I understand the message they were tryna send across with this, and support it. However, a simple pie chart could have sufficed, because I really hate this graphic. It’s simplistic and ignorant—stuff like this is a huge part of why I disavowed myself from the Occupy movement a long time ago.
Beyond all the standard critiques of statistics like this (namely ignoring issues of race, gender, orientation, citizenship, and the vast quality of life divide between people of the 75% and people at the bottom 3%), transposing it on top of a map of the US is really messed up. Conflating power with ownership (be it wealth or land, which is now conveniently muddled for the viewer) is dangerous because (a) it’s not true and (b) it in no way equals justice in any substantive form (great examples of why equal shares of a pie don’t equal justice are found in affirmative action debates).
now that wealth/land ownership concepts are sufficiently muddled, the anticipated viewer response would be to sense that this breakdown of the pie isn’t fair—the country belongs to each its citizens, right? and God forbid the “poorest 90%” are all corralled into the metaphoric Deep South and along the Mexican border (way to play on racialized ideas of poverty, Occupy)!
I don’t know if it’s sloth or fear that keeps Occupy graphic designers from producing a real map of land ownership, considering it could be very indicative of wealth distribution. What that map would show is that overwhelmingly US land is comprised into three categories: government owned, corporate owned, and small private landholdings. the former two comprise a vast area of this nation’s land base, though what the third category shows is what I’m most interested in for the purposes of Occupy. if we break down small private landholdings into whether the occupants own the property or not, the distribution of wealth/land would show geographic inequities too powerful to ignore. and then maybe let’s get crazy and add in toxic waste sites (largely corporate owned and state-regulated)—what you’ll see is that some of the poorest areas of the US (Louisiana’s Cancer Alley, the rural Southwest, etc) are home to vast tracts of toxic waste (designated Sacrificial Lands). then if we add in racial demographics, you’ll find that those areas *just happen to* be primarily populated by POC (tell me what the difference between Sacrificial Lands and Sacrificial Peoples is again?)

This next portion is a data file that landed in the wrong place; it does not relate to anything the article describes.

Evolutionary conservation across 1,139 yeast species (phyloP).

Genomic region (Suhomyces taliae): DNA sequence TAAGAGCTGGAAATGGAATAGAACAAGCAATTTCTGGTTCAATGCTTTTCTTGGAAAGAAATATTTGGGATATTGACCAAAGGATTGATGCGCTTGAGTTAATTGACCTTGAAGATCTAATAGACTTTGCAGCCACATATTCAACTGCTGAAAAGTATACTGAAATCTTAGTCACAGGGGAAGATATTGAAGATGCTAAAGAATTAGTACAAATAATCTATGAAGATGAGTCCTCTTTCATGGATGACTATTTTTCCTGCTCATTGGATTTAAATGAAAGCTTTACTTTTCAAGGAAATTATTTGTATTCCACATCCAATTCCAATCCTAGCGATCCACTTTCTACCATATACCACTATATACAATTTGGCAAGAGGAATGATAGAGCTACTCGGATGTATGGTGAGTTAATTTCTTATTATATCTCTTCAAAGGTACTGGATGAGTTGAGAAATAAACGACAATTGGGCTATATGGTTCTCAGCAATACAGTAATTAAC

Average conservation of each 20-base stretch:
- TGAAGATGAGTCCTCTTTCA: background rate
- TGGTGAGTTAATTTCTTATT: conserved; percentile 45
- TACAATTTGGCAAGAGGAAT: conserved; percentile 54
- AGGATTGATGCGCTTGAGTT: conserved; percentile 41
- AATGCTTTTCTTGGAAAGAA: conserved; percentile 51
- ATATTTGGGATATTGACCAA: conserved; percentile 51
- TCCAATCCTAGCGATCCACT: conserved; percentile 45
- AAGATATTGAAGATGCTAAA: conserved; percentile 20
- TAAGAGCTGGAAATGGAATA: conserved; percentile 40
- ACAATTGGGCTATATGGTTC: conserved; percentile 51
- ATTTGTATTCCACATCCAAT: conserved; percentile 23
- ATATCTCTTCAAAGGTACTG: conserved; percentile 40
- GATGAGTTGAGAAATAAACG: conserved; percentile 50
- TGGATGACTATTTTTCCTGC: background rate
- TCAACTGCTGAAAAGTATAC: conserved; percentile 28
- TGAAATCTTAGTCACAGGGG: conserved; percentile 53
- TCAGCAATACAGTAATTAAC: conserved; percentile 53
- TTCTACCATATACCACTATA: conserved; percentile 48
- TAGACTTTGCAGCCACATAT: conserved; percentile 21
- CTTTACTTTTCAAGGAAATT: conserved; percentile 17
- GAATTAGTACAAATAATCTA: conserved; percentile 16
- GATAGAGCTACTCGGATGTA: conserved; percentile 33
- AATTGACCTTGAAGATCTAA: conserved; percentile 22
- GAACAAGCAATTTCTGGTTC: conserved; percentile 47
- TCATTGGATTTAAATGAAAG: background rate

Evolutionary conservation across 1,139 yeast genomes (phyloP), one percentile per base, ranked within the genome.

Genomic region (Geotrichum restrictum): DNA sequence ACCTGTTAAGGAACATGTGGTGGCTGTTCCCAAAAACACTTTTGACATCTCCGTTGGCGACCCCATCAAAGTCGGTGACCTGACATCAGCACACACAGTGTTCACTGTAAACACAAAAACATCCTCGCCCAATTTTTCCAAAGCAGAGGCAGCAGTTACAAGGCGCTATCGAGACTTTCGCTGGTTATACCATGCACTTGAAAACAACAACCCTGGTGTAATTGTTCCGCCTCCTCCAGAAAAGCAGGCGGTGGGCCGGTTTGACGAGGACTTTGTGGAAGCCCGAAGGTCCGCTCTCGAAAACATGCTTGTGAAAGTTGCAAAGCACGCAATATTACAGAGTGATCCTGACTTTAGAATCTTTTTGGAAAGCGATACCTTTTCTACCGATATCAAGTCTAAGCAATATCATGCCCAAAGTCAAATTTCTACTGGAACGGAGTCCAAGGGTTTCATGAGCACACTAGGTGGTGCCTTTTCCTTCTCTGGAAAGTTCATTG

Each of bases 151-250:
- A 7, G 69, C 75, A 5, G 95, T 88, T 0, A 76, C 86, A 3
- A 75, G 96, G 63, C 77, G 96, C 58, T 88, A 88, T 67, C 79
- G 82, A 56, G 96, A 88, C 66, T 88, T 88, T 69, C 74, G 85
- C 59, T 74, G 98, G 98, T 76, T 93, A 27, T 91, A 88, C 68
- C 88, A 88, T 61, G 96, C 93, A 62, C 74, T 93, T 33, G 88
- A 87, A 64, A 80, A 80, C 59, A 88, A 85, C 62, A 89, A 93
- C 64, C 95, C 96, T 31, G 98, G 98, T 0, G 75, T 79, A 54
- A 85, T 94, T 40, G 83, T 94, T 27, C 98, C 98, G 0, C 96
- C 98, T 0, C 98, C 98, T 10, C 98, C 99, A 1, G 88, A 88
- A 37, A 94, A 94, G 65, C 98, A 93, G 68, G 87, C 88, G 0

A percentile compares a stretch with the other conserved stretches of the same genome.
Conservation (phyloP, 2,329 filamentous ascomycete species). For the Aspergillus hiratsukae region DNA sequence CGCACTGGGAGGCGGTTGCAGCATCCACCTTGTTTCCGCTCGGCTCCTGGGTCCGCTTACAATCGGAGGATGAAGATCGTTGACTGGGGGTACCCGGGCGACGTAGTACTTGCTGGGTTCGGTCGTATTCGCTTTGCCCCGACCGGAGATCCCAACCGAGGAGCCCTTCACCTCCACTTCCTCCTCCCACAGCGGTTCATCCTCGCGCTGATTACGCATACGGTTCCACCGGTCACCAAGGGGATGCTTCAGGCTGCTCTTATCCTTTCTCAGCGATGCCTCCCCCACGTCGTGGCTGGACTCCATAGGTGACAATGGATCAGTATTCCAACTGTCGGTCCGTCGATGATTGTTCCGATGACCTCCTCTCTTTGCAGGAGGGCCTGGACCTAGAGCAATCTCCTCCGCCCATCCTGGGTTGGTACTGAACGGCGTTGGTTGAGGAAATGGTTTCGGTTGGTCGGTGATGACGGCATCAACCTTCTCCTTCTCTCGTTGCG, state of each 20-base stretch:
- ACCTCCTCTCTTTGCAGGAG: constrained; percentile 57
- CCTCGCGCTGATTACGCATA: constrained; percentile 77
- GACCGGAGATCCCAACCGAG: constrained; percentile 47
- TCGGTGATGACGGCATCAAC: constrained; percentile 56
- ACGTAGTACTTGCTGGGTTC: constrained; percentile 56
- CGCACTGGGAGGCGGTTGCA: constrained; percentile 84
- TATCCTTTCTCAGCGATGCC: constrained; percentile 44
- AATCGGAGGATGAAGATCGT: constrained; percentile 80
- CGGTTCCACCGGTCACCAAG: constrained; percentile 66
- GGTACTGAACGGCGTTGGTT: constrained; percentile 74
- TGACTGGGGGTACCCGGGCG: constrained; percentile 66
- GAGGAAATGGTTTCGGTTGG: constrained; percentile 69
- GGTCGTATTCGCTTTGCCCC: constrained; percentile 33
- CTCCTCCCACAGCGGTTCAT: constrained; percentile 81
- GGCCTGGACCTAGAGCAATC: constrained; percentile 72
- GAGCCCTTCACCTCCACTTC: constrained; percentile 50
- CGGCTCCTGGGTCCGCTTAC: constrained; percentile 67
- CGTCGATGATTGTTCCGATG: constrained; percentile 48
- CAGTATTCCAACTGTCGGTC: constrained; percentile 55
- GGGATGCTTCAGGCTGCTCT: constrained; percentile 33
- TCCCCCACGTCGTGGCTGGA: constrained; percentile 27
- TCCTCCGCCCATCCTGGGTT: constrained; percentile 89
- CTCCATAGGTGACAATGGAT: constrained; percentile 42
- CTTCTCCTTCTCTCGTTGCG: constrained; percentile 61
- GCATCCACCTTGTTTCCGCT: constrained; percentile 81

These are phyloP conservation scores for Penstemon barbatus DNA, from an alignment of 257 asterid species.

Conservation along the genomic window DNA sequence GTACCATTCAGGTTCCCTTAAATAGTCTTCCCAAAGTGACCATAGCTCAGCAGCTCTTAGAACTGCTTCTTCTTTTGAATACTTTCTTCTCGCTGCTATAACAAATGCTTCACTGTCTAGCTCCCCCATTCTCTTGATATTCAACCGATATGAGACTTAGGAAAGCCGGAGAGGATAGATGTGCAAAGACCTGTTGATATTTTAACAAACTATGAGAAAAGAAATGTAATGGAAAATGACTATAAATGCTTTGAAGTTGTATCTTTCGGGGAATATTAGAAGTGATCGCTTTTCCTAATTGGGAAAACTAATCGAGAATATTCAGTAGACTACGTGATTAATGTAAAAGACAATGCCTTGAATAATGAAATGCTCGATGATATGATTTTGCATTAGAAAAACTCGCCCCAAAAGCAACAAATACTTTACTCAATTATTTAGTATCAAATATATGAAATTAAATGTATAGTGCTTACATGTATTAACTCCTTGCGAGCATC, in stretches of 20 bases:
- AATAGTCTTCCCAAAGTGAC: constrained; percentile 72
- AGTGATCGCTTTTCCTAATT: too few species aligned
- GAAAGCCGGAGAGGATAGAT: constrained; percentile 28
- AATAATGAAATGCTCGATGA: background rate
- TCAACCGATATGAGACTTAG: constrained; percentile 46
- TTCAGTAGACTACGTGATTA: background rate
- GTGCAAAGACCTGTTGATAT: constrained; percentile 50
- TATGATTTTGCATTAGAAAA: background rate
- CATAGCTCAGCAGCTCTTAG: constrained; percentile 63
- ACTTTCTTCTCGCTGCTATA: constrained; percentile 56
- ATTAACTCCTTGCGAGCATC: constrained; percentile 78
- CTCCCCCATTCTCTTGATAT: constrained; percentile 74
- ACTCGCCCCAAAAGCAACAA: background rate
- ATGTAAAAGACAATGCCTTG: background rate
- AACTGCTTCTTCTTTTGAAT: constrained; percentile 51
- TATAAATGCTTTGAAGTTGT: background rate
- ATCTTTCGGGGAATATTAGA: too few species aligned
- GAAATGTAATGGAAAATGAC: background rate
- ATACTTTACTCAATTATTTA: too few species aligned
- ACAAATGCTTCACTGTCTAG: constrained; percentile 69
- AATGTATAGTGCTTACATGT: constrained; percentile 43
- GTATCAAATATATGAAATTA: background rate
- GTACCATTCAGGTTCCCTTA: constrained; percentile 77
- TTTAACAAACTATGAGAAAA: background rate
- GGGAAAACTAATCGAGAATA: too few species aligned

what’s this—a breakdown in the 90%??? suddenly suburban white boys who were raised on a $70,000 per year salary don’t have so much to victimize themselves with! guess they’ll have to actually stand in solidarity with POC and actual ~poor~ people! (but that would be too much to ask right?)
finally, this conflation of wealth/land/power totally feeds into a colonial-imperial narrative of what equality and justice mean. when it comes to land and wealth ownership in the US (which by the way are totally linked, even beyond this horrible graphic, considering the bulk of wealth in the US has historically come from exploitation of land and obviously colonialism), equal pie slices is not equality. To paraphrase Winona LaDuke, we need a whole new pie, not different slices. Equality means each and every resident is treated like a human being, and a huge chunk of that is recognizing indigenous sovereignty and land rights. All of that land is indigenous land, and that wealth has come from the theft and exploitation of indigenous lands, as well as the exploitation of POC (what wealth would even exist in the US without the mass enslavement of Black and Native peoples, without the ongoing exploitation of brown laborers today?). this graphic is whitewashed neocolonial bullshit, totally unthinking and insensitive to POC histories, experiences, and struggles.
the presupposition of “they would own this and this,” and “we would own this” is beyond privileged. the concept of a ‘we’ in the 90% needs to be extensively interrogated, because at this point it doesn’t exist, and the assumption of ownership is racist colonial ignorance.
next time just do a fucking pie chart—at least then it will only be slightly